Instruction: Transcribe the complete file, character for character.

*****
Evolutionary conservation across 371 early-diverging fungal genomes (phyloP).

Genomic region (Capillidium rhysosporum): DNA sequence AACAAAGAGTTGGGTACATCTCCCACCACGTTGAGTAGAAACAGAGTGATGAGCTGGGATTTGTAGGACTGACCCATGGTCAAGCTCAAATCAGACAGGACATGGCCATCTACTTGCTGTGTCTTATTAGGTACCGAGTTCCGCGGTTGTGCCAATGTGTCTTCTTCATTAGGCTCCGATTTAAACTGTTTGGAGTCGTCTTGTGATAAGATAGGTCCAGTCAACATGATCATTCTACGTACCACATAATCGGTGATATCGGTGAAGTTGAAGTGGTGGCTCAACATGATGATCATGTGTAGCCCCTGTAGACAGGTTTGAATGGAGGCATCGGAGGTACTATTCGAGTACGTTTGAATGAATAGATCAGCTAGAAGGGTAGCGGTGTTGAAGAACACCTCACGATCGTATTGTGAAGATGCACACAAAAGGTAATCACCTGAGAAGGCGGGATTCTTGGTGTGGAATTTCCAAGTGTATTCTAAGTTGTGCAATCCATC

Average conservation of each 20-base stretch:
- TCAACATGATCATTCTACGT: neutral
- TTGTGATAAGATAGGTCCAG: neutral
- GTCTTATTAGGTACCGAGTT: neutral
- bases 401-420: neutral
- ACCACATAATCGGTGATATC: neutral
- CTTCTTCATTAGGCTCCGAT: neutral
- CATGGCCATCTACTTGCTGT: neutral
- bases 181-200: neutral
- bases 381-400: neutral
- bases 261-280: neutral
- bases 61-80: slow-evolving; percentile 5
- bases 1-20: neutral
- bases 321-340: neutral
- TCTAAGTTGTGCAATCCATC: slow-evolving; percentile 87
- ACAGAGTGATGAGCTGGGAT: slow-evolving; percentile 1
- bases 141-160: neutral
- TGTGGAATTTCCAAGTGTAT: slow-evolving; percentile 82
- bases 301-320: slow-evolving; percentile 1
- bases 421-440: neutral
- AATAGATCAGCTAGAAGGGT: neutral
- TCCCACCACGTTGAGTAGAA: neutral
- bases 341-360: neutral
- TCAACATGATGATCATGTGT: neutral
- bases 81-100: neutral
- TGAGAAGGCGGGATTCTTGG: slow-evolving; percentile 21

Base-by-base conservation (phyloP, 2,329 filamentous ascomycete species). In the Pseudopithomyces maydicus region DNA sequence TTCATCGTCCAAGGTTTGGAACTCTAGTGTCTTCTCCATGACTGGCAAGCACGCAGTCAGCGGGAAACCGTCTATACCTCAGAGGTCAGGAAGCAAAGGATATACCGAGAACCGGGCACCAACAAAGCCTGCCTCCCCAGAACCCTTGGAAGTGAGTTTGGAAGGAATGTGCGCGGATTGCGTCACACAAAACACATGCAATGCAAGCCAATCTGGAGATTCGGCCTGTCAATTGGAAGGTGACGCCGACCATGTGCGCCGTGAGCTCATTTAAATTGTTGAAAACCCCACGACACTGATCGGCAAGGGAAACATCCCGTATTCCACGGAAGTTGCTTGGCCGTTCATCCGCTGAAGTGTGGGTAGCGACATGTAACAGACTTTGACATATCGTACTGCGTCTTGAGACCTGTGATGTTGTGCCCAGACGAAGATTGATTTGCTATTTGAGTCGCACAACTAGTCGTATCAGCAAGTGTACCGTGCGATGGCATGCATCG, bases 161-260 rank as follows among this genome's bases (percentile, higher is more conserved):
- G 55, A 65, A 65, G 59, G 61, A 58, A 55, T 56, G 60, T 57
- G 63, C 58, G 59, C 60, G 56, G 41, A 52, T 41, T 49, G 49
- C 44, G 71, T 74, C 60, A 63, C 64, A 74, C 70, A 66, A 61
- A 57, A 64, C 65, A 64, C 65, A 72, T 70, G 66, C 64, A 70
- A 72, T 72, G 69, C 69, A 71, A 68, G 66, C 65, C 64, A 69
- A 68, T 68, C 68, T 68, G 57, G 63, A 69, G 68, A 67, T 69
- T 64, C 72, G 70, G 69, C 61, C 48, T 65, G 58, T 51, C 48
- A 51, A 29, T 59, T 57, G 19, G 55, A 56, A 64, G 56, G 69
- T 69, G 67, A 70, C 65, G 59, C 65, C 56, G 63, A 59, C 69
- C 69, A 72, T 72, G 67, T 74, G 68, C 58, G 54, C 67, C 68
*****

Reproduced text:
Evolutionary conservation across 371 early-diverging fungal genomes (phyloP).

Genomic region (Capillidium rhysosporum): DNA sequence AACAAAGAGTTGGGTACATCTCCCACCACGTTGAGTAGAAACAGAGTGATGAGCTGGGATTTGTAGGACTGACCCATGGTCAAGCTCAAATCAGACAGGACATGGCCATCTACTTGCTGTGTCTTATTAGGTACCGAGTTCCGCGGTTGTGCCAATGTGTCTTCTTCATTAGGCTCCGATTTAAACTGTTTGGAGTCGTCTTGTGATAAGATAGGTCCAGTCAACATGATCATTCTACGTACCACATAATCGGTGATATCGGTGAAGTTGAAGTGGTGGCTCAACATGATGATCATGTGTAGCCCCTGTAGACAGGTTTGAATGGAGGCATCGGAGGTACTATTCGAGTACGTTTGAATGAATAGATCAGCTAGAAGGGTAGCGGTGTTGAAGAACACCTCACGATCGTATTGTGAAGATGCACACAAAAGGTAATCACCTGAGAAGGCGGGATTCTTGGTGTGGAATTTCCAAGTGTATTCTAAGTTGTGCAATCCATC

Average conservation of each 20-base stretch:
- TCAACATGATCATTCTACGT: neutral
- TTGTGATAAGATAGGTCCAG: neutral
- GTCTTATTAGGTACCGAGTT: neutral
- bases 401-420: neutral
- ACCACATAATCGGTGATATC: neutral
- CTTCTTCATTAGGCTCCGAT: neutral
- CATGGCCATCTACTTGCTGT: neutral
- bases 181-200: neutral
- bases 381-400: neutral
- bases 261-280: neutral
- bases 61-80: slow-evolving; percentile 5
- bases 1-20: neutral
- bases 321-340: neutral
- TCTAAGTTGTGCAATCCATC: slow-evolving; percentile 87
- ACAGAGTGATGAGCTGGGAT: slow-evolving; percentile 1
- bases 141-160: neutral
- TGTGGAATTTCCAAGTGTAT: slow-evolving; percentile 82
- bases 301-320: slow-evolving; percentile 1
- bases 421-440: neutral
- AATAGATCAGCTAGAAGGGT: neutral
- TCCCACCACGTTGAGTAGAA: neutral
- bases 341-360: neutral
- TCAACATGATGATCATGTGT: neutral
- bases 81-100: neutral
- TGAGAAGGCGGGATTCTTGG: slow-evolving; percentile 21

Base-by-base conservation (phyloP, 2,329 filamentous ascomycete species). In the Pseudopithomyces maydicus region DNA sequence TTCATCGTCCAAGGTTTGGAACTCTAGTGTCTTCTCCATGACTGGCAAGCACGCAGTCAGCGGGAAACCGTCTATACCTCAGAGGTCAGGAAGCAAAGGATATACCGAGAACCGGGCACCAACAAAGCCTGCCTCCCCAGAACCCTTGGAAGTGAGTTTGGAAGGAATGTGCGCGGATTGCGTCACACAAAACACATGCAATGCAAGCCAATCTGGAGATTCGGCCTGTCAATTGGAAGGTGACGCCGACCATGTGCGCCGTGAGCTCATTTAAATTGTTGAAAACCCCACGACACTGATCGGCAAGGGAAACATCCCGTATTCCACGGAAGTTGCTTGGCCGTTCATCCGCTGAAGTGTGGGTAGCGACATGTAACAGACTTTGACATATCGTACTGCGTCTTGAGACCTGTGATGTTGTGCCCAGACGAAGATTGATTTGCTATTTGAGTCGCACAACTAGTCGTATCAGCAAGTGTACCGTGCGATGGCATGCATCG, bases 161-260 rank as follows among this genome's bases (percentile, higher is more conserved):
- G 55, A 65, A 65, G 59, G 61, A 58, A 55, T 56, G 60, T 57
- G 63, C 58, G 59, C 60, G 56, G 41, A 52, T 41, T 49, G 49
- C 44, G 71, T 74, C 60, A 63, C 64, A 74, C 70, A 66, A 61
- A 57, A 64, C 65, A 64, C 65, A 72, T 70, G 66, C 64, A 70
- A 72, T 72, G 69, C 69, A 71, A 68, G 66, C 65, C 64, A 69
- A 68, T 68, C 68, T 68, G 57, G 63, A 69, G 68, A 67, T 69
- T 64, C 72, G 70, G 69, C 61, C 48, T 65, G 58, T 51, C 48
- A 51, A 29, T 59, T 57, G 19, G 55, A 56, A 64, G 56, G 69
- T 69, G 67, A 70, C 65, G 59, C 65, C 56, G 63, A 59, C 69
- C 69, A 72, T 72, G 67, T 74, G 68, C 58, G 54, C 67, C 68